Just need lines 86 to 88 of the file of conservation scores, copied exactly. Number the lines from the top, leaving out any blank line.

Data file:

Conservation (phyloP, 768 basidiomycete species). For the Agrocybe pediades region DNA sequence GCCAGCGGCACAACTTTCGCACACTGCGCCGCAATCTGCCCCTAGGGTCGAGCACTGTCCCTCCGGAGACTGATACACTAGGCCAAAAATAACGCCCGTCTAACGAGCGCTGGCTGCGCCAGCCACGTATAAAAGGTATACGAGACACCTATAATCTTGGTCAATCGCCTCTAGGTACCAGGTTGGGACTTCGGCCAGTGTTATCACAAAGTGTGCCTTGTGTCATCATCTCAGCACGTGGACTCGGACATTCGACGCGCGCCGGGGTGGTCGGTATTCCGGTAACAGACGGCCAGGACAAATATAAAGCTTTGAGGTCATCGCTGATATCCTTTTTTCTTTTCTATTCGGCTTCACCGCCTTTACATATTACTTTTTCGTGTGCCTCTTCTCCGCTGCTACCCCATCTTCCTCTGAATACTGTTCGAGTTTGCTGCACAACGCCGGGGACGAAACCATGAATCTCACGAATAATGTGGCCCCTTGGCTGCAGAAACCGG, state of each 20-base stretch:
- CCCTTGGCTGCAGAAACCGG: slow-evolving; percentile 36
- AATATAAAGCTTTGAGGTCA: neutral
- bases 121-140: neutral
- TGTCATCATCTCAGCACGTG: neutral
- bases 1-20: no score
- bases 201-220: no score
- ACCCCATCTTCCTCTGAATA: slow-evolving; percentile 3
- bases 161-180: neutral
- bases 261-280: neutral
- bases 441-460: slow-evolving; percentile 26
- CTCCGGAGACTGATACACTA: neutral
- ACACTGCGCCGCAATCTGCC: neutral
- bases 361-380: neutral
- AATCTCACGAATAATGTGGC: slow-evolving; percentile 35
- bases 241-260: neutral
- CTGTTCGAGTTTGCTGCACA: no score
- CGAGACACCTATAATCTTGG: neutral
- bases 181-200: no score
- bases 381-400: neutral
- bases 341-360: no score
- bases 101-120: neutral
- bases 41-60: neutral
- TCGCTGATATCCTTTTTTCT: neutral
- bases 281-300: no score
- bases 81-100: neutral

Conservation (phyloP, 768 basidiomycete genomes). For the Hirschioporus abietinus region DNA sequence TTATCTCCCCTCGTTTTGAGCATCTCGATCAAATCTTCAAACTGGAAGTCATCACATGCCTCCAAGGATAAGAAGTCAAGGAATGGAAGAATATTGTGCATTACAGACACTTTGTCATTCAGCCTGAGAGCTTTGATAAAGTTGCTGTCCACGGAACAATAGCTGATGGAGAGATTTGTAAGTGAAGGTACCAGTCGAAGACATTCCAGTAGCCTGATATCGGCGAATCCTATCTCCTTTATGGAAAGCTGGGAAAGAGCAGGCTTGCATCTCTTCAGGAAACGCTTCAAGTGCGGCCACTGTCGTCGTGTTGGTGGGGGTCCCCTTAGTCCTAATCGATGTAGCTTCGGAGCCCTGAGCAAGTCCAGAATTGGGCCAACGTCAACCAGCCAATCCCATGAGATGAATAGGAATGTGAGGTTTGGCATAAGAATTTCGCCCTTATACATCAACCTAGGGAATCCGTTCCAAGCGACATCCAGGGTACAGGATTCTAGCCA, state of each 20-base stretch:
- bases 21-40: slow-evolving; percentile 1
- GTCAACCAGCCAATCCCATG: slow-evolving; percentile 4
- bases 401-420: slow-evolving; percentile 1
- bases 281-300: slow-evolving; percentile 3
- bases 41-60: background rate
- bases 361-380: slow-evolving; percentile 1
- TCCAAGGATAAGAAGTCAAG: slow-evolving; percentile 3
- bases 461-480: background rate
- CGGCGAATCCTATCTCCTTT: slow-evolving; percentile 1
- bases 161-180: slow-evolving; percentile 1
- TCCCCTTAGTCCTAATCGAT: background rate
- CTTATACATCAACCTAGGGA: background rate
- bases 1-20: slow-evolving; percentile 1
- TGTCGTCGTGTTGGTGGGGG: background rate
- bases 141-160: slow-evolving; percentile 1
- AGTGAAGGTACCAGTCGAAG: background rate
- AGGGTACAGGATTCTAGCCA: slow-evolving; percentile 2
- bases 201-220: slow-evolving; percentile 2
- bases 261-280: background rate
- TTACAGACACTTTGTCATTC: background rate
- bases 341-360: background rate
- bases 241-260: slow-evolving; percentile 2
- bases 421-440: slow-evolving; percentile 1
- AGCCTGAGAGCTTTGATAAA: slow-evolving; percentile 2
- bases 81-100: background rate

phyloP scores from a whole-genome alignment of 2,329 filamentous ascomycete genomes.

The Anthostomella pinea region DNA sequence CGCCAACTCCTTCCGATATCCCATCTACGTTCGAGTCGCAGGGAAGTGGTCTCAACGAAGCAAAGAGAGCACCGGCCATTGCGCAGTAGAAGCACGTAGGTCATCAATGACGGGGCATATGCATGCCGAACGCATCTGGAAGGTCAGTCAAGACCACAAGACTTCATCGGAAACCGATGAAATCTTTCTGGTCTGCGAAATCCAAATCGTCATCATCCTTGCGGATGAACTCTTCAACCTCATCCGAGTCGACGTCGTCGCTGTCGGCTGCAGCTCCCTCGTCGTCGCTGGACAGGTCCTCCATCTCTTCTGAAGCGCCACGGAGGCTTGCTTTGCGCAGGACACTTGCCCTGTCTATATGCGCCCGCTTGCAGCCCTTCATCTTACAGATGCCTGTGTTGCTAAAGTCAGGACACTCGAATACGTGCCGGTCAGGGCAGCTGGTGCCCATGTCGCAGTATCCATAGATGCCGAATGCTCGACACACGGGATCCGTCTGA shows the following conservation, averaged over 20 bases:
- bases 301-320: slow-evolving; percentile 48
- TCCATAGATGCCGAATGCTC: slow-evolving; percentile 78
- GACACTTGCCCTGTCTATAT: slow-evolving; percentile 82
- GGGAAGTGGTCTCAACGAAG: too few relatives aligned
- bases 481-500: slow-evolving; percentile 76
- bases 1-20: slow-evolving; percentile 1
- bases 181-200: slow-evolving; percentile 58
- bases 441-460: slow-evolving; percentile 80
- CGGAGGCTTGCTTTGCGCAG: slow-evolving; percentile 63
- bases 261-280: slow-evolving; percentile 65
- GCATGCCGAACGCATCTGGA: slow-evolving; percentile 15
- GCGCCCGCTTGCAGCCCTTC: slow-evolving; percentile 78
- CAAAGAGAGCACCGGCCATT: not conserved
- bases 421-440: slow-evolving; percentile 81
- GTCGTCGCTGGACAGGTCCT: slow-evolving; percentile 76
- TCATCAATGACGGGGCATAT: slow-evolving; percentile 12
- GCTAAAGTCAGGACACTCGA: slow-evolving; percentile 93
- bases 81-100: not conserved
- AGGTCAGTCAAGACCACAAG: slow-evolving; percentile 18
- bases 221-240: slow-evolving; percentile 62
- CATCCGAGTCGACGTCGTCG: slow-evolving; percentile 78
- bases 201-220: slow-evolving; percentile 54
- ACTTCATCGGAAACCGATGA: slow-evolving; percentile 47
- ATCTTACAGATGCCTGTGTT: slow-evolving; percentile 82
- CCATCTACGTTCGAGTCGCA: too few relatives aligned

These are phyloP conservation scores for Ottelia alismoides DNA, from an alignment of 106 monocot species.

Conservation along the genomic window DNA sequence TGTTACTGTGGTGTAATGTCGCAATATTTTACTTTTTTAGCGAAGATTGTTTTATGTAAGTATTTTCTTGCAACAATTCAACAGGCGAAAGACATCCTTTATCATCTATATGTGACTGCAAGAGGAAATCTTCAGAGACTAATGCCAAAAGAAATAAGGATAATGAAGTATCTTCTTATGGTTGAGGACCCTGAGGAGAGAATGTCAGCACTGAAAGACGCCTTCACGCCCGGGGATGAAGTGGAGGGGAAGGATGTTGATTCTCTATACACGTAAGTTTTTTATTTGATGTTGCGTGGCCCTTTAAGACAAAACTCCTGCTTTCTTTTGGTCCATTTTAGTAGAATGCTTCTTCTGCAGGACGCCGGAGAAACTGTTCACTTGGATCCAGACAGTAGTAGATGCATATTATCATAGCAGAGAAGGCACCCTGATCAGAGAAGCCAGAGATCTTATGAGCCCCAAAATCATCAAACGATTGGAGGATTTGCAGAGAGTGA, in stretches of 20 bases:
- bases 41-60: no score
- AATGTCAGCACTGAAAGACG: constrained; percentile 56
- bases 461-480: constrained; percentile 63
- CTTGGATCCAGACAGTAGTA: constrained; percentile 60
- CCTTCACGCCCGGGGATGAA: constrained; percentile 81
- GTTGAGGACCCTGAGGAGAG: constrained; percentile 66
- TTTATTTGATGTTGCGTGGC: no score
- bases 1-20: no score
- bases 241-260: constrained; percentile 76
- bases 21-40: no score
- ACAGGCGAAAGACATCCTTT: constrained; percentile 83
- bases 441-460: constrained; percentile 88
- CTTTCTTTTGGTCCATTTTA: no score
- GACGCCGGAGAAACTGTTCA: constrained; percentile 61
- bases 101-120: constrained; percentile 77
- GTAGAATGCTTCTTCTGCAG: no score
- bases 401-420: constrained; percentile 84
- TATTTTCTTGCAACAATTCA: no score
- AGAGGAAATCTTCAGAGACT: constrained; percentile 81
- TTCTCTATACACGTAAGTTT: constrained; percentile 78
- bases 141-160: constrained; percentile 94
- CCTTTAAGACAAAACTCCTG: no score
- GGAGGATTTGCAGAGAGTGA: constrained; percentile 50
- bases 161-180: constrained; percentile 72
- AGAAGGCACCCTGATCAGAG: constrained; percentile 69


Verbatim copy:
- CCTTCACGCCCGGGGATGAA: constrained; percentile 81
- GTTGAGGACCCTGAGGAGAG: constrained; percentile 66
- TTTATTTGATGTTGCGTGGC: no score